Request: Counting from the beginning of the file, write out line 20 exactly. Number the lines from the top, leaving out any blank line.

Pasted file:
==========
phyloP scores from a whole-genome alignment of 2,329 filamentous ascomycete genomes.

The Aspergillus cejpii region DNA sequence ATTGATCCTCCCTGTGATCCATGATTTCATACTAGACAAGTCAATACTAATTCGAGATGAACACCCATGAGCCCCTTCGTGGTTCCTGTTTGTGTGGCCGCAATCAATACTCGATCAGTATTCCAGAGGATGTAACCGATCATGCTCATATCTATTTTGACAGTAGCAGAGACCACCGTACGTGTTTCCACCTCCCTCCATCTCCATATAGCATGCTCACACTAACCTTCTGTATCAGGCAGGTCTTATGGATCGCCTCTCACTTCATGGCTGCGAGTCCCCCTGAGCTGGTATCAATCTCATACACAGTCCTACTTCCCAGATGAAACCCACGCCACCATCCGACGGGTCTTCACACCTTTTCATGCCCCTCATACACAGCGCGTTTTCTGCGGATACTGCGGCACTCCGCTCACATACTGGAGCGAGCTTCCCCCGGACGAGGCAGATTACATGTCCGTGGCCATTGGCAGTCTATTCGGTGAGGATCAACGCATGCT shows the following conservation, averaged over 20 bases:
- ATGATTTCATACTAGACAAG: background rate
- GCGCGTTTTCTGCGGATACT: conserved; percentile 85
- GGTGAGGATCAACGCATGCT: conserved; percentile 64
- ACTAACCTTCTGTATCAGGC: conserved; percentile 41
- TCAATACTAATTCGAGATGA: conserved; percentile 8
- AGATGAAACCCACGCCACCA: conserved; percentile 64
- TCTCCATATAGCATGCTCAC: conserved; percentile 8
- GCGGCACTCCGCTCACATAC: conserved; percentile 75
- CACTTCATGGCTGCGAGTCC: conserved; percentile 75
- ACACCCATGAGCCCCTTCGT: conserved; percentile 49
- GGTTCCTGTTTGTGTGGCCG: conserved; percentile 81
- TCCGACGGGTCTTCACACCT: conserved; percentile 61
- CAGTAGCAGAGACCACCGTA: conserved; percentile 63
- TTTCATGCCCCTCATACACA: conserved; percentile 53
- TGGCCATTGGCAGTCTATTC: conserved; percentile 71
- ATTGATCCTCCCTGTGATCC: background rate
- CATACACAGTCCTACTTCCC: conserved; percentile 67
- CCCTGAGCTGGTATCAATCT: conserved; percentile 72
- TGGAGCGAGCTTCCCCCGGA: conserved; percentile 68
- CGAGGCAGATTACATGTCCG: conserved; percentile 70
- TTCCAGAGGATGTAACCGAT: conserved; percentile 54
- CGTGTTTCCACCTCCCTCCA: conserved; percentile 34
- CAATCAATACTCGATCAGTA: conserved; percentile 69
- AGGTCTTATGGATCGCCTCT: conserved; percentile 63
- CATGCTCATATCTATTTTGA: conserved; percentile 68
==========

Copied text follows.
- CCCTGAGCTGGTATCAATCT: conserved; percentile 72